No one loves video meetings. No one.
If you think you love video meetings, I'm afraid you're not very knowledgeable about your own mind, and I'm sincerely sorry that you're discovering this about yourself while reading a software company blog post.
Meetings are generally unpleasant, and video makes it worse. This is why it's important to avoid unnecessary meetings on remote teams. But certain conversations really are better out loud—in those cases, a little fun can go a long way. I believe it was Socrates who said, "a spoonful of sugar helps the medicine go down." He wasn't referring specifically to meetings, but the general idea still applies.
A little fun can go a long way toward making video meetings less miserable—and more productive because people are more likely to stay engaged. It's easy for mandatory fun to become stale, though, so here are a few things we, at Zapier, do to strike a balance.
1. Pick a theme and commit to it
This tip is for presentation-based meetings, and it's one we feel pretty strongly about: the best internal presentations have a theme weaved throughout—ideally one that highlights the point.
Amanda Cotter, who leads Zapier's Support Operations team, did exactly this during a recent presentation about an upcoming software transition. Four different people presented, so they came up with a theme that would connect each of the talks while allowing them all to have their own flavor.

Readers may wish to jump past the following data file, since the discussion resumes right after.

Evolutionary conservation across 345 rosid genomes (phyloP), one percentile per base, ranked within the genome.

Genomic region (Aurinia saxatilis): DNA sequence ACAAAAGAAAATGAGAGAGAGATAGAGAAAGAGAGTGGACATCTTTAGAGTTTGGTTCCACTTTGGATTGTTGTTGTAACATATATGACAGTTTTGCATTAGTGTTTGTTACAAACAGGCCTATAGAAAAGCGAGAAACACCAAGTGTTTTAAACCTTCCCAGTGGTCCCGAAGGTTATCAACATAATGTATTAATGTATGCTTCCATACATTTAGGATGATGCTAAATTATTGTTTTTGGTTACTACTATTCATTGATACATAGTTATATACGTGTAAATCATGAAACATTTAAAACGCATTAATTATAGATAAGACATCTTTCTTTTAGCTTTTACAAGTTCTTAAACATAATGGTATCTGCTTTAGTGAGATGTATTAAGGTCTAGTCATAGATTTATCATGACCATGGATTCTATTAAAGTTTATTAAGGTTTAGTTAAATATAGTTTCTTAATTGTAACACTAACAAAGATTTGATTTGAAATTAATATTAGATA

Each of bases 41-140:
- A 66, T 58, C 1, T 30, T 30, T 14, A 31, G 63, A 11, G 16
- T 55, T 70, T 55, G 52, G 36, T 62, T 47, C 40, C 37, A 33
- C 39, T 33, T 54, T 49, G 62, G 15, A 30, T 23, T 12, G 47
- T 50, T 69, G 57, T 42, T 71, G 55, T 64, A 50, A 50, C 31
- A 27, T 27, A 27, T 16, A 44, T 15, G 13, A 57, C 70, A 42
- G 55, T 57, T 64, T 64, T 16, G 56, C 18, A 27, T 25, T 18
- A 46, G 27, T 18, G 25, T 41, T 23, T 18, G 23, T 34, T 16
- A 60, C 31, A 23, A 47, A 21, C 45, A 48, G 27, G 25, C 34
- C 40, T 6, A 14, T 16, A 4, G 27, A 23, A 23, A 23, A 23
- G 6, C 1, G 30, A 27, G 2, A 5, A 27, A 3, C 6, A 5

"We knew we had multiple stories to tell, so we centered them around one theme—a storybook," Amanda told me. "By having this guiding light, we were able to weave an engaging, consistent tale across multiple presenters."
This wasn't just window dressing—the storytelling was weaved into the presentation. For example, one section used Alice in Wonderland to explain what switching to a new platform would feel like. Another used James and the Giant Peach to outline the migration timeline. More broadly, the storybook framing device made the migration seem like an adventure.
This made the entire presentation more engaging because it tied the concept (a software migration) to something more relatable (a story you already know and love). It's a bit more work than throwing in a couple of GIFs and calling it a day, granted, but if you're really trying to drive home a point, it's very effective. It's also a lot more fun.
2. Casually get celebrities involved
Speaking of migrating software, our blog migrated from one content management system (CMS) to another around a year ago. This was very exciting for us but possibly less so for the rest of the team. How do you make a presentation about a CMS migration interesting? By having Perd from Parks and Recreation announce it.
You think I'm kidding. I'm not.
My editor, Deb at Zapier, set this up, and people here loved it. It cost around $200 and absolutely brought more than $200 worth of joy to the company.
You can do the same thing: head to Cameo, and find someone who's appropriate for what you're trying to do. Deb chose Perd because it was an announcement, but you might choose Shauna Malwae-Tweep if you're talking about press hits—or, you know, someone not from Parks and Rec.